> "selectors".
>
> 3) Now, to query this for the SELECT you want you would do:
>
> curl -X GET '
> http://demo.cloudant.com/dbname/_design/sectors/_view/idByTime?reduce=false&startkey=\[
> "bob",2012,0,1\]&endkey=\["bob",2012,0,25\]'
>
> to get the list of document ids that fall within Jan 1, 2012 and Jan 25,
> 2012 for user id "bob".
>
> Now, if you want to get the full documents, you can just change that to:
>
> curl -X GET '
> http://demo.cloudant.com/dbname/_design/sectors/_view/idByTime?reduce=false&startkey=\[
> "bob",2012,0,1\]&endkey=\["bob",2012,0,25\]&include_docs=true'
>
> 4) Now, the real fun comes when you can use that same index to do
> query-time rollup that's super fast.  For this the thing you want to note
> is the group_level option at query time.  If you have a key of 'n'
> dimensions (n=4 in our case), then you can roll it up from dimensionality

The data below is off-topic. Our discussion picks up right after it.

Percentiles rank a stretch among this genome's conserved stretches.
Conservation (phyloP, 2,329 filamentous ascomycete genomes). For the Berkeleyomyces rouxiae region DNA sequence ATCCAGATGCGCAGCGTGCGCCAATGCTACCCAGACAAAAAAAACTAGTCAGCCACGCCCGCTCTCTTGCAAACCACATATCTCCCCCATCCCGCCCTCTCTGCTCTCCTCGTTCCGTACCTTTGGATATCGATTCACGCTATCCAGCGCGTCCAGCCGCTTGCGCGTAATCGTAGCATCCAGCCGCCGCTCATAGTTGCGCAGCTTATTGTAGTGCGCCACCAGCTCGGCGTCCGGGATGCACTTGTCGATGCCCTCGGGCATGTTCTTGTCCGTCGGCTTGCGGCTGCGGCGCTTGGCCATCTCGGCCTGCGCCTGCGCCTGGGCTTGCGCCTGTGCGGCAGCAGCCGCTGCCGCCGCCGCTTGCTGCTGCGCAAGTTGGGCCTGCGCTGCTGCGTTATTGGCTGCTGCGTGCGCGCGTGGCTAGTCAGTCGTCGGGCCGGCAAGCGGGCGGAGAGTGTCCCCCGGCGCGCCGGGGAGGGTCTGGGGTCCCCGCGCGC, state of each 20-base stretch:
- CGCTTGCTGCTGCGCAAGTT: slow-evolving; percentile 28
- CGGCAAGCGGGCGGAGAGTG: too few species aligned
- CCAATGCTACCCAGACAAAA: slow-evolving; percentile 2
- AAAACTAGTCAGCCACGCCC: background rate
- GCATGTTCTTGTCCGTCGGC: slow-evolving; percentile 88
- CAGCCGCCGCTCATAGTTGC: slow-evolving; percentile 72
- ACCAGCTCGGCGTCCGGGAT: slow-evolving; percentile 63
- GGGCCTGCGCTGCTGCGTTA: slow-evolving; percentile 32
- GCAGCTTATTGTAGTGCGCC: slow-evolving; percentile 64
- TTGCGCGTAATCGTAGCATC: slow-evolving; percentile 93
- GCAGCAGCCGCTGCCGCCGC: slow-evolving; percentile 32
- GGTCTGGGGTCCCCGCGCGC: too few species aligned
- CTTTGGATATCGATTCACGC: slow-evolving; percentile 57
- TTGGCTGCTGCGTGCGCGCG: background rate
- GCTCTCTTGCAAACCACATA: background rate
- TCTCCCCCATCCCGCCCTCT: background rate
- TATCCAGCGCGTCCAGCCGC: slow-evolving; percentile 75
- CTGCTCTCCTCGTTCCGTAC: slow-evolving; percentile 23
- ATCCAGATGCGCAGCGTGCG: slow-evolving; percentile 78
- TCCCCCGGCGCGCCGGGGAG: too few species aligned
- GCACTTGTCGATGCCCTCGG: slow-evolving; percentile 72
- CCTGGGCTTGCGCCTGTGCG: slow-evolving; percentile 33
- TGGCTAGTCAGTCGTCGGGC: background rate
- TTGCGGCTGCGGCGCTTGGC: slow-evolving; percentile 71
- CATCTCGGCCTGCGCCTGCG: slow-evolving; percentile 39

> n=0 through n=4.  So, at full dimensionality:
>
> curl -X GET '
> http://demo.cloudant.com/dbname/_design/sectors/_view/idByTime?group_level=4
> '
>
> will give you the values for all users aggregated by day.  You can add
> startkey and endky just as before to slice into the range.
>
> Now if you want to roll it up by user/year/month:
>
> curl -X GET '
> http://demo.cloudant.com/dbname/_design/sectors/_view/idByTime?group_level=3
> '
>
> by user/year:
>
> curl -X GET '
> http://demo.cloudant.com/dbname/_design/sectors/_view/idByTime?group_level=2
> '
>
> by user:
>
> curl -X GET '
> http://demo.cloudant.com/dbname/_design/sectors/_view/idByTime?group_level=1
> '
>
> and ultimately roll up over all users:
>
> curl -X GET '
> http://demo.cloudant.com/dbname/_design/sectors/_view/idByTime?group_level=0
> '
>
> Note that group_level=0 => "group=false", and group_level = n =>
> "group=true" in the view query options at:
>
> http://wiki.apache.org/couchdb/HTTP_view_API#Querying_Options.
>
> I prefer to just be explicit with the group_level and forget that
> group=true/false exists.
>
> Thanks, Mike
>
> p.s., apologies for any typos, I was cribbing this from some cloudant
> blog-posts in the making.
>